The fiscal powers devolved to individual states are particularly noticeable in three areas; sales tax, the cost of gasoline, and income tax. Sales Tax, the American equivalent of Europe's VAT, varies from zero in five states, to a maximum of 7.25% in California. One of the states with 0% sales tax is California's neighbor, Oregon.... but Oregon does not take any great amount of business away from California as a result. As for taxes on gasoline, these vary from 9 cents a gallon in Alaska, to 61 cents a gallon in Pennsylvania.
    As regards state income tax, this varies from zero in eight states  to a high of 13.3% on top earners in California. (2023 figures).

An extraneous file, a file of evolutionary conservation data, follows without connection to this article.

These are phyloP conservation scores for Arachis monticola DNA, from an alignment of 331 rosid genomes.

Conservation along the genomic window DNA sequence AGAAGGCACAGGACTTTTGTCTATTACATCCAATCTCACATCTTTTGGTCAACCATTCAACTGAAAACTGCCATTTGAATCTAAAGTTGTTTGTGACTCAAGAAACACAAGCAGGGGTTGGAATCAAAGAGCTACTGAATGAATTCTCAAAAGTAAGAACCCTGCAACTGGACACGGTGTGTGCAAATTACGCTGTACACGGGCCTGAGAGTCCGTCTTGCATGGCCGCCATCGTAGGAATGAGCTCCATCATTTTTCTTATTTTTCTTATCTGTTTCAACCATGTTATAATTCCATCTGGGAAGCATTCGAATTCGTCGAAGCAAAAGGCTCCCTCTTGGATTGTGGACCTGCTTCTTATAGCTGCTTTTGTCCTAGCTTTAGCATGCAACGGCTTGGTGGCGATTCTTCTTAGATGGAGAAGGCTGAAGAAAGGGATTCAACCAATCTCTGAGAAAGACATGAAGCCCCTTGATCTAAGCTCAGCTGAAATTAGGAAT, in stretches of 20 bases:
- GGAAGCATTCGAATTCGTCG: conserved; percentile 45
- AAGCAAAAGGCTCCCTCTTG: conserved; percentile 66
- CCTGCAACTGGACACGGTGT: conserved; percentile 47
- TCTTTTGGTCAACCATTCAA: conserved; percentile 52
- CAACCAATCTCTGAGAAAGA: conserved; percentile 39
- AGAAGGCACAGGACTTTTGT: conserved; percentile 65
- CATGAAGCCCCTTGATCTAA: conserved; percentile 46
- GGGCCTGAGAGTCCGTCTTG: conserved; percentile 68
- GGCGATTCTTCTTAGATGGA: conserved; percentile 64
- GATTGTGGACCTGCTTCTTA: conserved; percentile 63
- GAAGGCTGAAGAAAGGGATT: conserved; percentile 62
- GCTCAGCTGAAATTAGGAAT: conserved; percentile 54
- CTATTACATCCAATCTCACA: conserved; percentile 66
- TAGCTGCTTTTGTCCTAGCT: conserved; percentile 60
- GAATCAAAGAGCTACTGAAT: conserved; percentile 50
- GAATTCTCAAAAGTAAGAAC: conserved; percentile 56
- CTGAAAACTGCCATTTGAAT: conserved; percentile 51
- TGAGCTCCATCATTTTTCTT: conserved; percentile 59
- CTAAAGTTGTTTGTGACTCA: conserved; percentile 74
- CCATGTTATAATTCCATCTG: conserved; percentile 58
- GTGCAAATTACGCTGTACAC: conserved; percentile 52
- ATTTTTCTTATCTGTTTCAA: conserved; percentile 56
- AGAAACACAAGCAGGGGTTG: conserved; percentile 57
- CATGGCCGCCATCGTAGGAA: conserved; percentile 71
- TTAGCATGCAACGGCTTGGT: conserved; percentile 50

Hôtels throughout the USA
A great selection at best rates from  Booking.com

 Los Angeles
 San Francisco
 New York
    If you thought that "Prohibition" went out with Al Capone in the 1930s, think again. One American state, Utah (pronounced You-tor), still has strict government control over the sale of all alcohol over 5°, and sixteen other states have a monopoly over the sale of some kinds of alcoholic drinks. Curiously, most of the states that exercise control on the sale of alcohol are among the most conservative states in America, where people do not like being told what to do by the government.
    Arkansas (pronounced Ark'nsor), like most of the South, is heavily Protestant; more specifically heavily Southern Baptist. Also the region, and this state in particular, is poor, rural, conservative, insular and suspicious of liberal trends in the rest of the country, particularly in Washington and California.
    Even today (the 2020s), Arkansas has very strict controls over the sale of alcohol, and about half of the counties in the state are still officially "dry".